Avitt seals a new electron gun onto a small cathode tube. His breath provides the small amount of air pressure necessary to keep the soft glass from collapsing inward in this step. By James E. O'Neal --
DES MOINES, IOWA
Scott Avitt swims several miles a week, frequently runs several miles before dawn, and is an ironman tri-athlete. And he's also one of the last players still standing in another field—cathode ray tube rebuilding.
Avitt, 57, has been rebuilding picture tubes since he was 17, following in the footsteps of his father, Frank, who founded the Hawk-Eye Picture Tube Manufacturing business here in 1958. Avitt took over the corporate reins in 1976, and to this day continues to make new CRTs out of old, but not for much longer. The migration to flat screen video displays that accompanied this country's shift to digital broadcasting, coupled with the public's "don't fix it; dump it" attitude has spelled the death knell for this 52 year-old business.
Avitt has seen them all—round tubes, ultra-rectangular, glass/metal envelopes, delta guns, in-line guns and bonded yokes. Virtually every type of CRT that has been produced in America or the Far East has found its way into this tidy shop here in Iowa's capital, and Scott, his father, or late brother Alan, found a way to take them apart, replace the worn parts and put them back together as good as, or better, than new.
Hawk-eye has been known to the broadcast crowd for several decades, providing a budget-friendly alternative to factory replacement tubes for Sony, Tektronix, Barco, Conrac, Ikegami and other broadcast lines. (In many cases, the company has been the only source of replacement CRTs for monitors that were orphaned by their manufacturers; literally bringing the dead back to life.)
In addition to being a skilled technician who enjoys his work, Avitt is also a businessman and has seen the handwriting on the wall.
"Business really began to slump in 2009 due to all of the flat screen sales," Avitt said. "Before that, we used to average three tubes a day, five days a week. Now it's down to just a trickle."
After the regunned CRTs are baked out and pumped down to a high vacuum it’s time to activate the new getter material inside. This is done by heating the getter assembly to a high temperature with an RF heater. In this step Avitt positions a tube over the RF heater coil. When the operation is complete, the getter material is released and condenses on the glass as the silvery deposit seen inside most vacuum tubes. It adsorbs any gasses remaining in the tube after pumpdown. With home viewers and broadcasters both turning their backs on cathode ray displays, Avitt has decided that it's time to turn the bakeout ovens off for good and retire the vacuum pumps that have characterized his rather unique trade.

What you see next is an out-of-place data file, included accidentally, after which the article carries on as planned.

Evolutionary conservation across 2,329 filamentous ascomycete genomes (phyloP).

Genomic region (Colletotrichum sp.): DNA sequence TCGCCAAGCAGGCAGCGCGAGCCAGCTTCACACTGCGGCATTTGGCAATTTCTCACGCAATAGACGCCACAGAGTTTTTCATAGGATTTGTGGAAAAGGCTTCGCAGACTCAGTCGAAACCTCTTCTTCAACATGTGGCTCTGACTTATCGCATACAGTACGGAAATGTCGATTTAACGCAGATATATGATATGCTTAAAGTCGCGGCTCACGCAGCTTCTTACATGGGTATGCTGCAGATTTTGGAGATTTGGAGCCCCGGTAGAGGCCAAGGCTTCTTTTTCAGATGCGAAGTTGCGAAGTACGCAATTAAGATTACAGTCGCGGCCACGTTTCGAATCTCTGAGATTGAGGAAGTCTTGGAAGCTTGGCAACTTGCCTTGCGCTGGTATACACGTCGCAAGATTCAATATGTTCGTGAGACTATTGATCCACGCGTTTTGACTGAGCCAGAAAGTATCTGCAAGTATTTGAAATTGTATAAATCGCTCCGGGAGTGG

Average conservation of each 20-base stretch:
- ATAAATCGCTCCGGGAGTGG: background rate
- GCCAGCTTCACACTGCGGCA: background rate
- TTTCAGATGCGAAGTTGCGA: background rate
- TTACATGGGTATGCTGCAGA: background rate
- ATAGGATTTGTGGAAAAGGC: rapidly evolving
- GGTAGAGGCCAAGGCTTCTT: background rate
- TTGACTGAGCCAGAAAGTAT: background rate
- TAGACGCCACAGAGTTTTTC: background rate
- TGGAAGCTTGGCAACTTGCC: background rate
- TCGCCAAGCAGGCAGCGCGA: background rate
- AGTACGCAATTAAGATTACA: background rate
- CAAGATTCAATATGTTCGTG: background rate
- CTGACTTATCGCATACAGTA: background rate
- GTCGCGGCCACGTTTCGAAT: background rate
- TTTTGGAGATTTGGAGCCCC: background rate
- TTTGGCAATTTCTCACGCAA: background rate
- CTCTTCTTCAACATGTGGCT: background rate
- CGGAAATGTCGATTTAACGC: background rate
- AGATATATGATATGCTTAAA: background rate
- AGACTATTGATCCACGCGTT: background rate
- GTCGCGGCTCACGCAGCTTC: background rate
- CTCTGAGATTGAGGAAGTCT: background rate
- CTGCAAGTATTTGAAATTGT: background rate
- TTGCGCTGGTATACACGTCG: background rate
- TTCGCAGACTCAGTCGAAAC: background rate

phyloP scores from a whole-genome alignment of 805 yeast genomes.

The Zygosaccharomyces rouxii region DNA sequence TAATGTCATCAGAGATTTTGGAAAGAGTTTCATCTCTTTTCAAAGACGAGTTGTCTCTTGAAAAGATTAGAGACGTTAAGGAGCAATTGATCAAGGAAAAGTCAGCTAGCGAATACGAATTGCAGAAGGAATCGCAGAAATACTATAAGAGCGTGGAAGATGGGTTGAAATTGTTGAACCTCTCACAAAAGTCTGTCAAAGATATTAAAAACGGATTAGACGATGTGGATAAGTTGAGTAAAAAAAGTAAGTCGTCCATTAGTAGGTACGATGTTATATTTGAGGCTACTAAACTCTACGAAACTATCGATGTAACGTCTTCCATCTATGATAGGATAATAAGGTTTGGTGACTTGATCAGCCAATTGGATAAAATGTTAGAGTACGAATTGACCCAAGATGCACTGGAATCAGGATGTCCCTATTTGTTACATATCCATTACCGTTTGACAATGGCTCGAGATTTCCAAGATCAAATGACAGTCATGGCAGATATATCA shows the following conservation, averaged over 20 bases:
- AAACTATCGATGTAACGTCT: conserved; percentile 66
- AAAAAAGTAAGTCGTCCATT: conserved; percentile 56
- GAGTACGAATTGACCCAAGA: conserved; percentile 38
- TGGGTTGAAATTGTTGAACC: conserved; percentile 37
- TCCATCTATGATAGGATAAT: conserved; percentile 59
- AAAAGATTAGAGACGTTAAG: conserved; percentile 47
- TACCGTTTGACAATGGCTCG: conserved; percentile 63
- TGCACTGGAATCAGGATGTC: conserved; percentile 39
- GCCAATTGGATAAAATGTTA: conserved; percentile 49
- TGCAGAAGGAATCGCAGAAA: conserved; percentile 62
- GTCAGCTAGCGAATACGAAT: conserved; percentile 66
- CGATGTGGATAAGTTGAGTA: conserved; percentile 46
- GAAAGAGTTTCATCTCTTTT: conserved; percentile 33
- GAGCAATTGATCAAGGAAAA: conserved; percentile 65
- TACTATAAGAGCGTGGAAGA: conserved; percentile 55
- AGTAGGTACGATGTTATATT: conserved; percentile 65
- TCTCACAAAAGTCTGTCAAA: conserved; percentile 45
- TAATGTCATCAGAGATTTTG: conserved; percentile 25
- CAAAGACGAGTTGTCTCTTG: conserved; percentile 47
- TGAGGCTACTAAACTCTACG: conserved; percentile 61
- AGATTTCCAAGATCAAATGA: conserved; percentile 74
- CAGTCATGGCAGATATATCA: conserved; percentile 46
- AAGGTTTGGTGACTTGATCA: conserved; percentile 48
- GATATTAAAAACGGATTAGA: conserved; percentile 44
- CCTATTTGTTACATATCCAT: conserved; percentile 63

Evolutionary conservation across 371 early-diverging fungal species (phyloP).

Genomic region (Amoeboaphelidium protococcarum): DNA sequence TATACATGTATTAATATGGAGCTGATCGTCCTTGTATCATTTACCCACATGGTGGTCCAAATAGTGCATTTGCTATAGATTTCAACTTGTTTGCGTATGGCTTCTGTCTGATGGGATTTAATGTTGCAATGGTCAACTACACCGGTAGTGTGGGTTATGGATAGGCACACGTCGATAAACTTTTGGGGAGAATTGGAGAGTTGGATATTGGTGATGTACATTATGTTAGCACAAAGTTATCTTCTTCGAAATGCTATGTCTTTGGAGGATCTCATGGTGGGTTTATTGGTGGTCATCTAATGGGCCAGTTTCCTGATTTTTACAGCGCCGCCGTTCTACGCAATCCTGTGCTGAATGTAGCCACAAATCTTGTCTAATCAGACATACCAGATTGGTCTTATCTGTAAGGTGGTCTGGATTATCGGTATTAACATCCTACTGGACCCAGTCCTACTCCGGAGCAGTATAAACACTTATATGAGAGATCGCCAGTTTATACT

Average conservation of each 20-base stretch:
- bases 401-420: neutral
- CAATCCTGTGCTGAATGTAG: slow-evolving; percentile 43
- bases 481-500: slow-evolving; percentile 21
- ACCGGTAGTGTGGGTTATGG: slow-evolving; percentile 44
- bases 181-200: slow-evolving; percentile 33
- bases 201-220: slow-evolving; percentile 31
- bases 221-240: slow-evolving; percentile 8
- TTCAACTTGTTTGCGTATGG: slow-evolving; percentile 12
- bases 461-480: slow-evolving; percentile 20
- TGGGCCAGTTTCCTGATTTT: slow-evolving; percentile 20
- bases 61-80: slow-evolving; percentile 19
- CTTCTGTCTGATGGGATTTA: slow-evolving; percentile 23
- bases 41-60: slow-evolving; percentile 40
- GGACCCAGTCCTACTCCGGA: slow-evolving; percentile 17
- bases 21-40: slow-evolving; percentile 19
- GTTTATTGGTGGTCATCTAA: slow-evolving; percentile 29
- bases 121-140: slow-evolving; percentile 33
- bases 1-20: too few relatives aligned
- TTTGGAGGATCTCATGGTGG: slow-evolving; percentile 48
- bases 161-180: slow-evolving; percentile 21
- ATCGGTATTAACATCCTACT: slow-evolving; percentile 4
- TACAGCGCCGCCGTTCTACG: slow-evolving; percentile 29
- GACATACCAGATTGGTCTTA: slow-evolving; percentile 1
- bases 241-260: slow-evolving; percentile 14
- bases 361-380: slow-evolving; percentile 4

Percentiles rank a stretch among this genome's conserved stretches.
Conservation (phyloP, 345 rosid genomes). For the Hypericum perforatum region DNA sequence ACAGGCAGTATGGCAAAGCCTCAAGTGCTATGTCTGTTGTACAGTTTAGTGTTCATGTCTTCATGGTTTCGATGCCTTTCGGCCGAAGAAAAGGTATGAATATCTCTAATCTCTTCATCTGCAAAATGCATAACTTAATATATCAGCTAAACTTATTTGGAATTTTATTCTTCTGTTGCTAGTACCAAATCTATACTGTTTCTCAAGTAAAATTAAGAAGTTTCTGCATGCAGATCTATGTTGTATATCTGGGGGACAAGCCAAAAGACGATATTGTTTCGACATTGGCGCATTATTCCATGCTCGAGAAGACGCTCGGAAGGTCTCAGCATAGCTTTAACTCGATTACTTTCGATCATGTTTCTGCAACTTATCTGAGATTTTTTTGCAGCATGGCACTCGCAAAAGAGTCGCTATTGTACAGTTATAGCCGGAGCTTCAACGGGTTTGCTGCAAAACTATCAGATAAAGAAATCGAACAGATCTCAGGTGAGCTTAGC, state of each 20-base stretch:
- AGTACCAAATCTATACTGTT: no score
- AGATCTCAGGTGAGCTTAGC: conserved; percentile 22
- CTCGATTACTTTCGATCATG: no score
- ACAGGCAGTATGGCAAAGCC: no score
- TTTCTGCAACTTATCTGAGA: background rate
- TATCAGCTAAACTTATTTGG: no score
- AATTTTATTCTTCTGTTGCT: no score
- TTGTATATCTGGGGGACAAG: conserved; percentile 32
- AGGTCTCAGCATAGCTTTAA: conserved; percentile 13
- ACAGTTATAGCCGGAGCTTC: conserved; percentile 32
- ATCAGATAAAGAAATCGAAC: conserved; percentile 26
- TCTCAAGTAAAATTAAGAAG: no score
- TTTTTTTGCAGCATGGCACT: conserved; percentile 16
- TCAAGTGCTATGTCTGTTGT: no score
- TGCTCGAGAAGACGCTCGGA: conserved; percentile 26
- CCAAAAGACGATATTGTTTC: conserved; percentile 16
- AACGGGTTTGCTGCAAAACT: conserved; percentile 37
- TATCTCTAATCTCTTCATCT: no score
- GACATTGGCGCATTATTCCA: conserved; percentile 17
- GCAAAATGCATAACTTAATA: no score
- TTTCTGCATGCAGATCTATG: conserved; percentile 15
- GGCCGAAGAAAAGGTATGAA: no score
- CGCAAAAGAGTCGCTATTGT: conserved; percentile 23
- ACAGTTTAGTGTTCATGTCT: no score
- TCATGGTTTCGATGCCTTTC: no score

At one time, the United States boasted hundreds of CRT rebuilding operations. They existed both in the big cities and in small towns, filling an important niche in making it easier for John and Jane Public to "stay tuned" when the most expensive component in their television sets failed. Typically, a CRT could be rebuilt and sold for one-half to two-thirds of the cost of an all-new tube. Avitt and many others in his trade did their jobs so well, that there was no distinguishable difference between the new and rebuilt CRTs. They even carried the same warranties.
"At out peak—between 1965 and 1971—we kept five employees busy," Avitt said. "We did it all then—even constructing the replacement electron guns and re-phosphoring and aluminizing screens. Our revenue was around $390,000 a year. Collectively, rebuilding was a multi-million dollar business."
Avitt reflected that this all began to change beginning in the 1980s when the "throwaway society" mindset began to kick in.
"The smaller rebuilders started going under in the 70s and 80s," Avitt said. "My brother made a pitch to get broadcasters' business by sending out a brochure listing the broadcast gear that we could rebuild tubes for. That brought us a lot of new business."
Technicians at Quest International continue to rebuild specialty CRTs. DIVERSIFYING THE BUSINESS
Hawk-Eye also went after other markets that were opening up then—bowling alley score displays, coin-operated amusement machines, and even keeping Toys "R" Us supplied with specialty CRTs. Avitt recalls working double shifts and dozing on a lounge chair in between operations to be able to handle the volume. The company expanded into its present 5,500 square foot building in 1991.
However, other rebuilding operations ceased to exist as television got closer to the 21st century—with even the big operations such as Channel Master, Sylvania, Philco and RCA winking out of existence.
Now it's Hawk-Eye's turn.
Even after 40 years of putting in 12-hour days that begin at 4:00 a,m,, Avitt still enjoys his work, but is reconciled to moving on.
He's currently working part-time as an athletic trainer and coach, and will move into this field on a fulltime basis later this summer when he's finished up the last of the standing rebuild orders (now mostly from TV collectors who want to keep their vintage sets alive). After the last CRT is regunned and processed, Avitt plans to donate his tube rebuilding equipment to the Early Television Museum in Ohio, and has volunteered to instruct others in its operation if there's sufficient interest.
"I'm really going to miss rebuilding tubes, though," he said.